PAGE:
Every summer after the NBA and NHL seasons have finished and the only sport left is baseball, it becomes time to convince myself that the Detroit Lions have finally made strides towards becoming a competitive football team. This offseason is no different.
Landing the top pick in the draft is small consolation for the 0-16 stinker of a season the Lions put out in 2008, and the Lions had little choice but to draft QB Mathew Stafford.
Trading drop-happy receiver Roy Williams to the Cowboys for 1st and 3rd round picks looks like quite a steal for the Lions, especially following his poor production with Dallas.
Although I was openly pulling for Rey Maualuga to be the other 1st round choice, I was pleasantly surprised when the pick was used on TE Brandon Pettigrew. A good blocker with solid pass catching ability, Pettigrew should help Stafford grow quickly into a quality NFL quarterback.
Another move that will help Stafford is the signing of former all-pro offensive tackle Jon Jansen. The Lions offensive line the past couple of years has been one of the worst in the league and adding Jansen significantly upgrades the unit immediately.
Signing wide receivers Ronald Curry and Bryant Johnson, to compliment big play threat Calvin Johnson, also appears to be a positive move. Easing the development for Matthew Stafford.
A lesser publicized move was signing hard nosed blocking fullback Terrelle Smith. I love this move and expect to see fewer negative plays in the running game. Kevin Smith and Maurice Morris should benefit greatly and form a worthy 1-2 punch on the ground.
Trading overrated and underproductive Cory Redding to Seattle for Julian Peterson just about made me jump out of my seat. Peterson has been a pro bowl caliber player for his entire career and this looks like another great move for Detroit.
In addition to Peterson, Detroit also signed line backer Larry Foote, who played last season with the super bowl champion Pittsburgh Steelers. The line backing unit of Peterson, Foote, and Ernie Sims should be one of the best in the division.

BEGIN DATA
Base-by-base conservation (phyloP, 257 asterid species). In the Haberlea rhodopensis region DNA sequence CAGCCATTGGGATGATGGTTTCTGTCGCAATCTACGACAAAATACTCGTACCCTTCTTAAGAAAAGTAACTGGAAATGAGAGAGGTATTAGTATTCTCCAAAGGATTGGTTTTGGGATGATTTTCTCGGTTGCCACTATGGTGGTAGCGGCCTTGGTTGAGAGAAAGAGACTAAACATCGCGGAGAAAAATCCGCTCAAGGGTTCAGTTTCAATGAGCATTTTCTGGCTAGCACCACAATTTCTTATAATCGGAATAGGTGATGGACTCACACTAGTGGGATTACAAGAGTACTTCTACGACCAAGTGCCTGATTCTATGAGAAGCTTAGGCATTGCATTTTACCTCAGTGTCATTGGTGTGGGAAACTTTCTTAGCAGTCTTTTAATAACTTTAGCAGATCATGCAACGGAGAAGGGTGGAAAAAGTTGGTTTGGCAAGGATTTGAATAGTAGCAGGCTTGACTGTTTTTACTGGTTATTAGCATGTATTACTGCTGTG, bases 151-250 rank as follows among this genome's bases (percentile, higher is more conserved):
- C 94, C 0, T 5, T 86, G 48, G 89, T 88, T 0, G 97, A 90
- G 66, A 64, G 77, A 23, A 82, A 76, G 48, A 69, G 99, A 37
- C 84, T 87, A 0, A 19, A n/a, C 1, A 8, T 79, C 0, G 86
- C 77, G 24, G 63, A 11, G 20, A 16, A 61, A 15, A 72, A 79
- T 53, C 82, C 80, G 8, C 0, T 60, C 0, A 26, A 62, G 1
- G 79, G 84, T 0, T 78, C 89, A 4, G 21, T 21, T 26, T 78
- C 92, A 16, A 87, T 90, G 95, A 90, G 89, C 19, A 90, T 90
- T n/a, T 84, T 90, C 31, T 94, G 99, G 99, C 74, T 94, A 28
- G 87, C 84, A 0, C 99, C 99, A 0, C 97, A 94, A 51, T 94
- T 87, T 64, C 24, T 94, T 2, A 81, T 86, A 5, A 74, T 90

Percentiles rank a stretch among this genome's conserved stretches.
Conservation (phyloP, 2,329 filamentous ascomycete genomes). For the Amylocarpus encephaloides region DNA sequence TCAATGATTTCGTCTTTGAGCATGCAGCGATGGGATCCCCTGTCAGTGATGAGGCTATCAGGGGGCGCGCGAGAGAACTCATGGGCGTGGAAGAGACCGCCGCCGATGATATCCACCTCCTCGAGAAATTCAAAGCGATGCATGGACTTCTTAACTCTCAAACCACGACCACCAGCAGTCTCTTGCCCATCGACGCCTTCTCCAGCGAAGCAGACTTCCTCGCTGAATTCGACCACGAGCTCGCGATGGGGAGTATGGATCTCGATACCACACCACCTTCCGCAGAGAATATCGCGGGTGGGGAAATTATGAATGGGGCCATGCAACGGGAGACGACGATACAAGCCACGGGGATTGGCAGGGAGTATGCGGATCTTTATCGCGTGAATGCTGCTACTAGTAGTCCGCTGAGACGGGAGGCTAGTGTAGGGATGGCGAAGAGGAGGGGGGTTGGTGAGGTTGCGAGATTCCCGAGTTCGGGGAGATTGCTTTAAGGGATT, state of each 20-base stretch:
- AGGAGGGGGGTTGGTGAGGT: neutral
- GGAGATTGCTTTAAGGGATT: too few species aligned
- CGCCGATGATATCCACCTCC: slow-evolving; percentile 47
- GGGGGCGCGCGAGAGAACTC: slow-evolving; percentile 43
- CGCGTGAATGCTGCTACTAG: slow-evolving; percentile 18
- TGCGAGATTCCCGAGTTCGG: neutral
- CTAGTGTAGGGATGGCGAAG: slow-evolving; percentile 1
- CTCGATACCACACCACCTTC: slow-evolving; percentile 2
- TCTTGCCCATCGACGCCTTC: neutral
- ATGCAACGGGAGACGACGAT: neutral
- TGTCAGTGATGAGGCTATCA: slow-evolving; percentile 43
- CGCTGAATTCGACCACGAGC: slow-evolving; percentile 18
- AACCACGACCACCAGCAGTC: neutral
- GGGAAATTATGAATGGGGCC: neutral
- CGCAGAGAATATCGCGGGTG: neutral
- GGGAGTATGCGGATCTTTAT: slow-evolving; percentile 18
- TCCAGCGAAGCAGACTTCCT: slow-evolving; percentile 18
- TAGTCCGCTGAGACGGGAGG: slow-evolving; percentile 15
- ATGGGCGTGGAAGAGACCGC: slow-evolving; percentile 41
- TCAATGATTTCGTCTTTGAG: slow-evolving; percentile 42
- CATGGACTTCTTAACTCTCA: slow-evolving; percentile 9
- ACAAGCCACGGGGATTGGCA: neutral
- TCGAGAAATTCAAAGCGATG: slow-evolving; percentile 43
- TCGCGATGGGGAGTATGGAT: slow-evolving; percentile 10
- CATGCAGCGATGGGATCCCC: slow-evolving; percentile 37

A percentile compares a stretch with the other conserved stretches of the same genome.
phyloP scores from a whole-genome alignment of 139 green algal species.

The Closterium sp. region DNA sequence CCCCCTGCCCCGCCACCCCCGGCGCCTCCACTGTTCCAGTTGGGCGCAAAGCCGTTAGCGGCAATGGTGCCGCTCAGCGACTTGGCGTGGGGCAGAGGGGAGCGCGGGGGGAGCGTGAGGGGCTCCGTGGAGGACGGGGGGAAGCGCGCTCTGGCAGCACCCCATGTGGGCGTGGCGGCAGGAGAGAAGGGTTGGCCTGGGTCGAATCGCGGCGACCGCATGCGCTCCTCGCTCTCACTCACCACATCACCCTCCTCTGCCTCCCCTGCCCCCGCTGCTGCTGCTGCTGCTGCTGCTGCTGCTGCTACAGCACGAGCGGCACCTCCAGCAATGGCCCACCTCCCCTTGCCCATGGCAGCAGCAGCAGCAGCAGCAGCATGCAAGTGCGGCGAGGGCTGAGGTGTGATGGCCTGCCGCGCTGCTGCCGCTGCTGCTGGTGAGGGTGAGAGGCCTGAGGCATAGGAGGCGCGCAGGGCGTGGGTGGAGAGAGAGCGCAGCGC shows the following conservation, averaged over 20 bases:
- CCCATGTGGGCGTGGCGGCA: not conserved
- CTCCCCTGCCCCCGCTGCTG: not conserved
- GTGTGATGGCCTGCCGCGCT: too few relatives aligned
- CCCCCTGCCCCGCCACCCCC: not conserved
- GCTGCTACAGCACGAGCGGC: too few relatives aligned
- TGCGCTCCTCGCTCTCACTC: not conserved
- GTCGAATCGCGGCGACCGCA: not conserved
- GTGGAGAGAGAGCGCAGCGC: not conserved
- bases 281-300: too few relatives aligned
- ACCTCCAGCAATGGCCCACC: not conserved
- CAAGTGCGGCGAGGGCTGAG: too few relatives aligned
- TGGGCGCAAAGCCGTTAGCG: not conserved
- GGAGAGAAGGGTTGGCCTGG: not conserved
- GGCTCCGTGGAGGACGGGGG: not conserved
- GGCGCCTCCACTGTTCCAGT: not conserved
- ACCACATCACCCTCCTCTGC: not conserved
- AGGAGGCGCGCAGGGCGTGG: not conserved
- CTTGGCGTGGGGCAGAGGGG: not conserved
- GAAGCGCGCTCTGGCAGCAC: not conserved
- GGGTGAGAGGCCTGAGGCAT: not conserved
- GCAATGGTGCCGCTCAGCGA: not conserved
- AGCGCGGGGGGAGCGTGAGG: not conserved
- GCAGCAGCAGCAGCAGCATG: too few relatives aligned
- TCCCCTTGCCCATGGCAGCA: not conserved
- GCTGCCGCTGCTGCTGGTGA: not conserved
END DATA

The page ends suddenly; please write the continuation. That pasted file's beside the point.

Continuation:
Pulling one over on Dallas again, the Lions shipped off disgruntled QB Jon Kitna for defensive back Anthony Henry, a solid turnover producer throughout his career.
One interesting move is the signing of defensive tackle Grady Jackson, who weighs in at over 340 pounds. The Lions really lacked a presence in the middle last year after trading away the monster that is Shaun Rogers. Jackson is on the downside of his career and may only be used as a space filler, hopefully slowing the oppositions run game.
Phillip Buchanon was signed away from Tampa Bay and could step in immediately as a return specialist. His top competition as a returner could come from rookie Derrick Williams from Penn State. Buchanan also could be the nickel corner and has shown the ability to pick off some passes.
The moves this offseason really seem to put the Lions in a better position to improve than in previous offseasons and I wonder how much that has to do with the departure of Matt Millen.
It really seems like Millens replacement, Martin Mayhew, has a well thought out game plan for straightening out this debacle of a franchise.
Unfortunately, the first step is simply getting the Lions to the point where they're no longer the laughingstock of the league. Something I feel Mayhew will have accomplished by the end of this upcoming season.
Winning in the NFL still comes down to the simple things like winning the turnover battle, converting your third down attempts, and shutting down your opponents on third down.
I'm not going to get ahead of myself and predict playoffs or anything, but I think a 6-7 win season is possible, opening things up for another year of improvement.
Whether it's Stafford or Daunte Culpepper under center, the team should be much improved, although it would be nearly impossible NOT to improve on 0-16.